Now, I know a fair amount about the topic. I’m active on Instagram, Facebook and Twitter. I’ve lurked on Pinterest and update my bio on LinkedIn. I’ve even been known to Periscope and add photos to Google+ every so often. I even have my own YouTube channel (that hasn’t been updated in a while.)

That’s pretty good, especially for someone “my age.”

But there’s a whole world of social media I know absolutely nothing about.

It’s called Snapchat.

And, quite honestly, the color of the site alone disturbs me.

Screen Shot 2016-04-01 at 11.32.19 AMSnapchat is an image messaging app that allows more than 200 million people are actively posting, sharing, commenting and viewing photos and videos that magically disappear after 24 hours. Of its active users, most are between the ages of 13 and 23, with a growing number over 40 (like me). Most of the images posted are selfies — no surprise — with the false belief that these images will never surface again. (Highly unlikely.)

I never had any interest in joining Snapchat. None. I’m already bogged down with the social-media platforms that I’m already using — why in the world would I want to add another one?

There’s a misconception out there about social media and me, mainly that I love it. In all honesty, as much as it’s helped me promote my writing and led me to build relationships with old and new friends, it’s become the bane of my existence. There’s always something I have to post or read or comment on. I have to strike a balance between posting enough photos and way too many. I’ve ruined many meals with my quick-draw iPhone skills and shared way too much with people about my life.

And, when I think about it, I do spent more time than I’d like to admit on my phone or laptop, browsing through feeds or responding to comments.

I hate living my life through social media.

So then I did the strangest thing: I joined Snapchat.

I’ll be honest: I though it was going to be a cinch. I’ve semi-mastered the other platforms; they’re all set up to be fairly intuitive, particularly to non-tech natives like me. Snapchat sounded easy enough — sign up, post videos or photos, done.

Not so much.

First of all, the dashboard is confusing. You swipe instead of click and I don’t know how to find people to follow. (Heck, I don’t even know who’s following me!)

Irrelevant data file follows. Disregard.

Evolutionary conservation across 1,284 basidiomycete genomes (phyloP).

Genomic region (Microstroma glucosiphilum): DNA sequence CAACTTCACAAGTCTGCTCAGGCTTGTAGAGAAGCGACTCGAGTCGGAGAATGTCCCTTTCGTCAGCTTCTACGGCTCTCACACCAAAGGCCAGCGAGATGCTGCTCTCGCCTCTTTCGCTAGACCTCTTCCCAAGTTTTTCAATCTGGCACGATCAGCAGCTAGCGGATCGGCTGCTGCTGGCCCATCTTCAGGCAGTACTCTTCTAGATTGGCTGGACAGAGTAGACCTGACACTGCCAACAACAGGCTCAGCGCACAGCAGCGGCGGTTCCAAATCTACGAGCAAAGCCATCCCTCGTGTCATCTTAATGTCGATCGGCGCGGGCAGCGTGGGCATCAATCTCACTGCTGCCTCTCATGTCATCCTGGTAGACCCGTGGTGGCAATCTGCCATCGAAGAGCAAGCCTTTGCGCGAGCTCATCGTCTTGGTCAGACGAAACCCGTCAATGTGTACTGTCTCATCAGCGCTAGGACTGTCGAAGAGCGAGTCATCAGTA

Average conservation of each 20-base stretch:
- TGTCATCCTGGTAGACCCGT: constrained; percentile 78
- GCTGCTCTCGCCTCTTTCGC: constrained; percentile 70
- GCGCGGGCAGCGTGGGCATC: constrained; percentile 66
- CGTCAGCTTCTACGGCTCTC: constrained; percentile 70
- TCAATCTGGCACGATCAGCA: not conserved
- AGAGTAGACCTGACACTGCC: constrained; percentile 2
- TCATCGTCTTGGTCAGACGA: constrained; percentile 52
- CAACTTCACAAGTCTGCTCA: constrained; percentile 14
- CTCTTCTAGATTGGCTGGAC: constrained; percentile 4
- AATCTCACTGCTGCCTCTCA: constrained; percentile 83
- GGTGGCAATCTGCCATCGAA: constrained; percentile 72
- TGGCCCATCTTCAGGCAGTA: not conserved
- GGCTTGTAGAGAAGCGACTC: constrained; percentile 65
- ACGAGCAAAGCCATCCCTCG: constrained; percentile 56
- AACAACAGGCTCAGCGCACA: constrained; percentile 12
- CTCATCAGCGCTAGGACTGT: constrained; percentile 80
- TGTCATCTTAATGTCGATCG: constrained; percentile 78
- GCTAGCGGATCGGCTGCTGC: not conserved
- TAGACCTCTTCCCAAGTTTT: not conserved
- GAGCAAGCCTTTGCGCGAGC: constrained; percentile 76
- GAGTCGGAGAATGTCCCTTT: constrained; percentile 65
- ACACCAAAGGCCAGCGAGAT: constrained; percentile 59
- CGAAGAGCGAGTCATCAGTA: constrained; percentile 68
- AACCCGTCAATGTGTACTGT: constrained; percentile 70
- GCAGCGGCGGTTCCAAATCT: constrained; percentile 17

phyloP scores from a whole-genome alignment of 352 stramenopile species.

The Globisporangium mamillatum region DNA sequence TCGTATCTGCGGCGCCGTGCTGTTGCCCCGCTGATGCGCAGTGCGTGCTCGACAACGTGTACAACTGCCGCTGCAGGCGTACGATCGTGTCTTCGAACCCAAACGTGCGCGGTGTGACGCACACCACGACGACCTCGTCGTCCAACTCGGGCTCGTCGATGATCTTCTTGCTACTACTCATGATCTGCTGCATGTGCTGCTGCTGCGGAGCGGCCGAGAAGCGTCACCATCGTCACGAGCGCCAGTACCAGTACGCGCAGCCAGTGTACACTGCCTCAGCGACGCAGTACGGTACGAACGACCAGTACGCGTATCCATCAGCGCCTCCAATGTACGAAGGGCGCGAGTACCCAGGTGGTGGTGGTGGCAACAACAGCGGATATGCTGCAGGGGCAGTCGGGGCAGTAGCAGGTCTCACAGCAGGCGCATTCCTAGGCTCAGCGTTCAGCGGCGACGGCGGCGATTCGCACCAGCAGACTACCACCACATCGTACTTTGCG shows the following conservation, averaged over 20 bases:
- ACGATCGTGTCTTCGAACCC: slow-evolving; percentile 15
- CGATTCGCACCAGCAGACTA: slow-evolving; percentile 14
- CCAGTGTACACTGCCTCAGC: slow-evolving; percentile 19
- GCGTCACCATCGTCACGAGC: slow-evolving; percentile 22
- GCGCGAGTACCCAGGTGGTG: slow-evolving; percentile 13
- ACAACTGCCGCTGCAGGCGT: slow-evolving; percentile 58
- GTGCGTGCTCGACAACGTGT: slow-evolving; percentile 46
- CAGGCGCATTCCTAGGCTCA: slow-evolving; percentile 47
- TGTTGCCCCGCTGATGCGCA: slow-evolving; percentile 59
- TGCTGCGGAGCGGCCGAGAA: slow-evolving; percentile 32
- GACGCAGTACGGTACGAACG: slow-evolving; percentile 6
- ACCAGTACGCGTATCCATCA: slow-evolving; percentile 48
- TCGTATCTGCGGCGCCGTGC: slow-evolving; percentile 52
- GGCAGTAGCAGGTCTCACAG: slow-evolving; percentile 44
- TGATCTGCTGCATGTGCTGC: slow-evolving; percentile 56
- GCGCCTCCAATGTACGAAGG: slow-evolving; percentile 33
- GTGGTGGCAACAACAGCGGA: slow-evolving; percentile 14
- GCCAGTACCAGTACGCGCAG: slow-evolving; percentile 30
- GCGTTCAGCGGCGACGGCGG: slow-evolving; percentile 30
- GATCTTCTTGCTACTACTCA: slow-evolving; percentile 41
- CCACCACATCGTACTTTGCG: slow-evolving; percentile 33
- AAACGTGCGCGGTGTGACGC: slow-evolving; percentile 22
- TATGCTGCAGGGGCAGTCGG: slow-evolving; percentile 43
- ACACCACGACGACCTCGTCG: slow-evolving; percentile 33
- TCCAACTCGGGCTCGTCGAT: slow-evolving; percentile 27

Then there’s the problem of “real time.”

See, I don’t always post photos of places I’m currently at, for various reasons. Sometimes I forget, sometimes I don’t have Internet connection, sometimes I don’t want people to know where I am at all times. But with Snapchat, you have to be where you’re posting. It doesn’t work otherwise. Meaning, I can’t upload anything that’s not taken in real time.

That was my first challenge.

The next one was simply this — and it was quite a revelation: My life is fairly dull. I surf — though I can’t Snapchat that — and I hike — but the same trails every morning — and I go to work. At some point, I might eat something. But most of the time, I’m sitting at my desk, working. I’m writing or editing a story or browsing the Internet. I may grab a food magazine and read it. I frequent the bathroom. (Not quite Snapchat-worthy.) I might drink some water or stop at 7-Eleven for a Diet Coke. It’s pretty uneventful.

So what do you do when you’re life is pretty ho-hum? Who cares about your posts?

I went back to Instagram and look at friends’ feeds, wondering, “Is their lives really that amazing?” Of course not. We only post the good stuff. We don’t want people to know what we’re really doing. It’s not interesting enough.

Welcome to Snapchat. The documentary of your pretty boring life.

So here I am, Snapchatting my home lunch or Indy playing with his toys or the three (OK, it was more like 15) Reese’s peanut butter cups I ate on Wednesday afternoon.

And for whatever reason, people care.

Maybe because it makes us more normal than our IG feeds. Maybe it’s satisfying to see that people’s lives aren’t so glamorous as we think. Or maybe we just have way too much time on our hands.

I’m thinking the latter.

***